Eﬀect of CO2 Pneumoperitoneum on Liver Function Following Laparoscopic Cholecystectomy
Liver Function Change Following Laparoscopic Cholecystectomy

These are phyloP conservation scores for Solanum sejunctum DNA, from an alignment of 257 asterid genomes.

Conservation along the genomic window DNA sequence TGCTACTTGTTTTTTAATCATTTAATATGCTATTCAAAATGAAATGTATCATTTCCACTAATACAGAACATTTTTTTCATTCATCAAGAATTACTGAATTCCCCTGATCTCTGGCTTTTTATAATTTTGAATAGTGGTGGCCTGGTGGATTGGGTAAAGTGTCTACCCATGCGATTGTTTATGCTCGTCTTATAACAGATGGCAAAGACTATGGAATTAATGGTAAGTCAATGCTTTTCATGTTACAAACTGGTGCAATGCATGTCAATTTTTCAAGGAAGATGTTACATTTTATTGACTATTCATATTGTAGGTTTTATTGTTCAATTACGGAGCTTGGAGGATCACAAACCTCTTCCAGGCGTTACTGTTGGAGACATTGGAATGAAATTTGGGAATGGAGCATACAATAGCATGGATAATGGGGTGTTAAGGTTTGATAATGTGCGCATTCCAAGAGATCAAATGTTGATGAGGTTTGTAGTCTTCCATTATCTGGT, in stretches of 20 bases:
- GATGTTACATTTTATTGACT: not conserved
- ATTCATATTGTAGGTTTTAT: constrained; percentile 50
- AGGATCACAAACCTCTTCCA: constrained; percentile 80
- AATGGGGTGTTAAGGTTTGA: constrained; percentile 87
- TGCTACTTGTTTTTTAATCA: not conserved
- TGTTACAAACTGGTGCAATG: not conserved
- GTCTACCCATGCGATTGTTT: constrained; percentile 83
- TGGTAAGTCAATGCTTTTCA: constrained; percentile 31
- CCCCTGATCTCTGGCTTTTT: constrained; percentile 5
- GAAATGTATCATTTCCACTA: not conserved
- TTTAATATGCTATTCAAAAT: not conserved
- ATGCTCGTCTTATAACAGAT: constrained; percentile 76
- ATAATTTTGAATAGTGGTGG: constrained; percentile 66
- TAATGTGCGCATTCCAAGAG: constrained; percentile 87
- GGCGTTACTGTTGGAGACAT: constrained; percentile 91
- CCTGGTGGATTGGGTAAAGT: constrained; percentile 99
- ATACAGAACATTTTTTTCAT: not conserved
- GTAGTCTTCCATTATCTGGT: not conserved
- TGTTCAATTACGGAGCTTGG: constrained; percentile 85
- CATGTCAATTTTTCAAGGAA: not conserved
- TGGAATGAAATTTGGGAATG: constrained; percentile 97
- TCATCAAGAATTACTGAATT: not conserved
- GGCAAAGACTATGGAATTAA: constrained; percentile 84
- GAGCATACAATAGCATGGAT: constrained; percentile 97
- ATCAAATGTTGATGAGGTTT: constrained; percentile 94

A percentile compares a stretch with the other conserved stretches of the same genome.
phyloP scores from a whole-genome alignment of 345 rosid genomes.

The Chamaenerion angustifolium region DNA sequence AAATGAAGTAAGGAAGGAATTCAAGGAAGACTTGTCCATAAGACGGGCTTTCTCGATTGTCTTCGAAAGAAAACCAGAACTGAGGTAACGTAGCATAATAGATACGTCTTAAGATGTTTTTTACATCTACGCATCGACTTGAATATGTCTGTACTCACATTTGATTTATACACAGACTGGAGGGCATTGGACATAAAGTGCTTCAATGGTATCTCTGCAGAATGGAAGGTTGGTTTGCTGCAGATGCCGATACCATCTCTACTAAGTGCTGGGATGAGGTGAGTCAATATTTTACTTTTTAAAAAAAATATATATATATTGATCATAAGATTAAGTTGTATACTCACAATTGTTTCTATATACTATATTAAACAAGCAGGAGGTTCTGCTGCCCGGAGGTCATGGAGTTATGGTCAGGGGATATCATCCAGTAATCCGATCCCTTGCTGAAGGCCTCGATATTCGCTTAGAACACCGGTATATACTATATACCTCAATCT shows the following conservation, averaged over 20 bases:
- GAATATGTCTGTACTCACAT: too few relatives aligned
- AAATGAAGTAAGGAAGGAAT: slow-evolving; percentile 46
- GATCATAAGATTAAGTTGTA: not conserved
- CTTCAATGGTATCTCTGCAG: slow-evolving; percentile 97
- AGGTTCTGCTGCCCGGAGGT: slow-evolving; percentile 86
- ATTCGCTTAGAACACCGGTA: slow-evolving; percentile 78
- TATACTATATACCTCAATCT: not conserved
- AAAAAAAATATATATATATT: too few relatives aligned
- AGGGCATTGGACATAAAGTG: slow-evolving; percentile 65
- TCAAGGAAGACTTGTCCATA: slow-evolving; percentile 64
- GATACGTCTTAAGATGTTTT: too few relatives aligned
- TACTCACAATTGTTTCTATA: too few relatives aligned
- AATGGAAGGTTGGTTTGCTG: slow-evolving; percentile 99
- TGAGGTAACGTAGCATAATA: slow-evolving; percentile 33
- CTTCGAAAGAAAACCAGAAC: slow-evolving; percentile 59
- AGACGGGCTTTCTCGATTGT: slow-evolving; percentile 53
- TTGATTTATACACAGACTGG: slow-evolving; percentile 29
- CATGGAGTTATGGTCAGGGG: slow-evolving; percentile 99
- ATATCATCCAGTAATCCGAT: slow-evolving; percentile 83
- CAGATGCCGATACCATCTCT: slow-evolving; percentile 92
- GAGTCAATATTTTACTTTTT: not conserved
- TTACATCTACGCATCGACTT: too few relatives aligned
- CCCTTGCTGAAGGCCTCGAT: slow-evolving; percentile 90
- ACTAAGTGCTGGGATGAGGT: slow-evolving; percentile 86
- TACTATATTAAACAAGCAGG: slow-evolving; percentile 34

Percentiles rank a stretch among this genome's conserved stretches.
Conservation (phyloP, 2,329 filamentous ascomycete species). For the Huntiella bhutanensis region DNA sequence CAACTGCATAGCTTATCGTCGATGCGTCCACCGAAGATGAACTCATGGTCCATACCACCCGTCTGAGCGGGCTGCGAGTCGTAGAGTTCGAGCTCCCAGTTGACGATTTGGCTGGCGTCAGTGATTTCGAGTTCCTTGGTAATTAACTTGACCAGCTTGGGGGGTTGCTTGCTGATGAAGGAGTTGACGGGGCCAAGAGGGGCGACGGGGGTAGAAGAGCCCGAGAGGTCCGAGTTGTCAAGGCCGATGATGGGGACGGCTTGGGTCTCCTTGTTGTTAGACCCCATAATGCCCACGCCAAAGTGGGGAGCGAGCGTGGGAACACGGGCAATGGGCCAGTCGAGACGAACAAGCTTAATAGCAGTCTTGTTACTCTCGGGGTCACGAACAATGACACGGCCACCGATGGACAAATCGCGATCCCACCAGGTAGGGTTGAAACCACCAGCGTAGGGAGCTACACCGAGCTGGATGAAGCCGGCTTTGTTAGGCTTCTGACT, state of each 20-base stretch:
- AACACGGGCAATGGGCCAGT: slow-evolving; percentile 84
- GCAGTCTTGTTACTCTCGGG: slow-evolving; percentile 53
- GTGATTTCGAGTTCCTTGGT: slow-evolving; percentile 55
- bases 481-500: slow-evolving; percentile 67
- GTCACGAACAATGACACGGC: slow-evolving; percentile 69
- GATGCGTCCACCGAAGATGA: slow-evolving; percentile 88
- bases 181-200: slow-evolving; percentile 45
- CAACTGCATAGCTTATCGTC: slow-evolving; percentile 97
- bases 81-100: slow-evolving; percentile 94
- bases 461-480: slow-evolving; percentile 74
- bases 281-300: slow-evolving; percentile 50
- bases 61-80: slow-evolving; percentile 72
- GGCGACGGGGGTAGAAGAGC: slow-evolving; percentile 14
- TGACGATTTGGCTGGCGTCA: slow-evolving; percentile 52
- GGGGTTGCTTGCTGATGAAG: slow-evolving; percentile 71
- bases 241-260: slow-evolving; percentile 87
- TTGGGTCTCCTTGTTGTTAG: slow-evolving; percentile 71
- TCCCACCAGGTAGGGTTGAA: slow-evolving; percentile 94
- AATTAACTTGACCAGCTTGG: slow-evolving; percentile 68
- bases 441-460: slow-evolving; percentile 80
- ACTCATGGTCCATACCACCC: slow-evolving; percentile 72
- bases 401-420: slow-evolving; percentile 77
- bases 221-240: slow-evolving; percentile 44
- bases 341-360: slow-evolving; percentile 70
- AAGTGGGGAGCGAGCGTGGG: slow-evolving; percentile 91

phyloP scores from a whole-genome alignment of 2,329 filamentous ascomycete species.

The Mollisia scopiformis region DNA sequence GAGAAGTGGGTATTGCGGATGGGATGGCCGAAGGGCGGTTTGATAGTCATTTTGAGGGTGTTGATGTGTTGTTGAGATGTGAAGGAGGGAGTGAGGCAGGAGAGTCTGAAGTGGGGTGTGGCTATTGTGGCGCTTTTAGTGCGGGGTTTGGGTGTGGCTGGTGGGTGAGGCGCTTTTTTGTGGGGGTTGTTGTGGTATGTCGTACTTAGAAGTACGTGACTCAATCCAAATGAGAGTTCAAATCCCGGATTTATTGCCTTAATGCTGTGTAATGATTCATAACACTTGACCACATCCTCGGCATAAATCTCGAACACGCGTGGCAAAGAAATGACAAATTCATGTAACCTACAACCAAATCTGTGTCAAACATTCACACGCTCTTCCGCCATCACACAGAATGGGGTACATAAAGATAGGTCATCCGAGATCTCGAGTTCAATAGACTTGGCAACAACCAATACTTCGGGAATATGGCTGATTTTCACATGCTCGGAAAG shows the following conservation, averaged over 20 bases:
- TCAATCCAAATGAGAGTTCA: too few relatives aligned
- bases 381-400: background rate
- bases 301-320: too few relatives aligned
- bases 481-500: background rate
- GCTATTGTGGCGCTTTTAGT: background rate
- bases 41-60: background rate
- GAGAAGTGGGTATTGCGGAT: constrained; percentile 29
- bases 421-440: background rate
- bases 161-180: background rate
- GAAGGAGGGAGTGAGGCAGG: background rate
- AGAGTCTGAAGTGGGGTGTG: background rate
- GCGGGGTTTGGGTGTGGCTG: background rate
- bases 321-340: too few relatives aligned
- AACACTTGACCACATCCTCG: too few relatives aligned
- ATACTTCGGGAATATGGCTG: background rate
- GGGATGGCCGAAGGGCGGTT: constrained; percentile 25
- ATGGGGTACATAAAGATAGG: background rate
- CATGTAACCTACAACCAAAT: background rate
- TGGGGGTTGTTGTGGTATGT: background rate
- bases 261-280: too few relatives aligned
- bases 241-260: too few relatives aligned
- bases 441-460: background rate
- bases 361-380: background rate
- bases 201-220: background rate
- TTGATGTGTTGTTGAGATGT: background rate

Background: Laparoscopic provides access to abdominal cavity for both diagnostic and therapeutic surgical interventions which were previously only possible through laparotomy. Recent studies have shown marked rise in serum liver enzymes after laparoscopic surgeries which is considered to be related to the impaired liver and splanchnic perfusion. The present study has been carried out with the aim to comprehend changes in liver enzymes after laparoscopic vs conventional cholecystectomy and the effects of these on outcomes of surgery. Subjects and Methods: Between January 2018 and June 2019, 100 patients with symptomatic gall stones which were eligible for cholecystectomy were enrolled in this prospective clinical observational trial. Randomisation to laparoscopic or open cholecystectomy was performed by using a sealed envelope technique just before surgery. All cases were operated by the same consultant surgeon with a standard anaesthetic protocol. Liver function tests were performed before surgery, at 24 hours and day seven postoperatively. Results: In the laparoscopic group, a statistically significant rise in liver enzymes both aspartate aminotransferase and alanine aminotransferase was observed after 24 hrs of surgery as compared to preoperative values (p<.001) and then again touching normal serum level on 7thday postoperatively. Whereas in open cholecystectomy patients, only a slight variation in the liver enzymes was observed, which was not significant compared to preoperative level (p>.05). No statistically significant changes in serum level of GGT, ALP and bilirubin was seen in either group. No mortality or bile duct injury was observed in this study. Conclusion: Transient elevation in level of liver enzymes occurs after cholecystectomy in both open and laparoscopy group but more in laparoscopic arm attributed to CO2 pneumoperitoneum with possibly some other factors contributing to this. These changes return to normal in a week time after the procedure, and no major complication is generally seen in these patients with normal preoperative liver function, but these temporary derangements at times may be of concern to surgeons for its implication to the integrity of biliary tract.
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